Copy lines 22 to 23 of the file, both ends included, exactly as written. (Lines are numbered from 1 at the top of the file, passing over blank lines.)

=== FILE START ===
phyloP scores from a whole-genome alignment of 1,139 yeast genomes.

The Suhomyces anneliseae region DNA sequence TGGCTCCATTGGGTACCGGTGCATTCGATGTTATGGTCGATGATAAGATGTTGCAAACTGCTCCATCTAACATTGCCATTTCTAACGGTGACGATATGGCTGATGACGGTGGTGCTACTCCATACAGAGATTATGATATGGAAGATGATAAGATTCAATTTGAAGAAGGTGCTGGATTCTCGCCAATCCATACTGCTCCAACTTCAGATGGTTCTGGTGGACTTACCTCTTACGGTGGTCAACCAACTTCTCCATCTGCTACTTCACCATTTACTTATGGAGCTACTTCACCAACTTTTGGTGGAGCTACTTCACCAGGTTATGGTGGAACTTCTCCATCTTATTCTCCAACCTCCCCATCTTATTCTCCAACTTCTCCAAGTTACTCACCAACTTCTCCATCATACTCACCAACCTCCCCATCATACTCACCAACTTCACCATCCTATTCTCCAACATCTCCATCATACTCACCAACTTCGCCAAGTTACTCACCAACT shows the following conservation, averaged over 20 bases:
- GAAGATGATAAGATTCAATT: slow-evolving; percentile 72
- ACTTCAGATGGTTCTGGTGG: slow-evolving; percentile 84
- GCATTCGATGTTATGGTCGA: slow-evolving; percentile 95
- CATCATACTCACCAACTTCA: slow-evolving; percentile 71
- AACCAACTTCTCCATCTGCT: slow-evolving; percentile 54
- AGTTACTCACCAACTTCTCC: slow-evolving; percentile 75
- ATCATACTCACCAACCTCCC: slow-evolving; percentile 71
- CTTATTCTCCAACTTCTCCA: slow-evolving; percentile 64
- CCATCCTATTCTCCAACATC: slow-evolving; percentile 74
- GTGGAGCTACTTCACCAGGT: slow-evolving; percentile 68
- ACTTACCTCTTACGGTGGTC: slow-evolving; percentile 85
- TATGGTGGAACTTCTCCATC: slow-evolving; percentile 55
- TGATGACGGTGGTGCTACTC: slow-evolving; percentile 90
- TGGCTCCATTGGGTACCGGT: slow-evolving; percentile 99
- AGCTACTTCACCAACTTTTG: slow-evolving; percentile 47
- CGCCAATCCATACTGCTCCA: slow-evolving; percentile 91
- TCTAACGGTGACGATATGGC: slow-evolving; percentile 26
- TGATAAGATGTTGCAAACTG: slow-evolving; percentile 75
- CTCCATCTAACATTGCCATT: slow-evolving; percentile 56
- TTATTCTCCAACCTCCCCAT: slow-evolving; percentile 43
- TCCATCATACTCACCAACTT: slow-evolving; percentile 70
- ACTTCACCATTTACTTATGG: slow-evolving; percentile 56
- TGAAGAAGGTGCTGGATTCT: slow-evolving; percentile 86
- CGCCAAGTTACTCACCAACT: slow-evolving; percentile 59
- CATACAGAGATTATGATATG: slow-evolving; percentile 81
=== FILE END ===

- TTATTCTCCAACCTCCCCAT: slow-evolving; percentile 43
- TCCATCATACTCACCAACTT: slow-evolving; percentile 70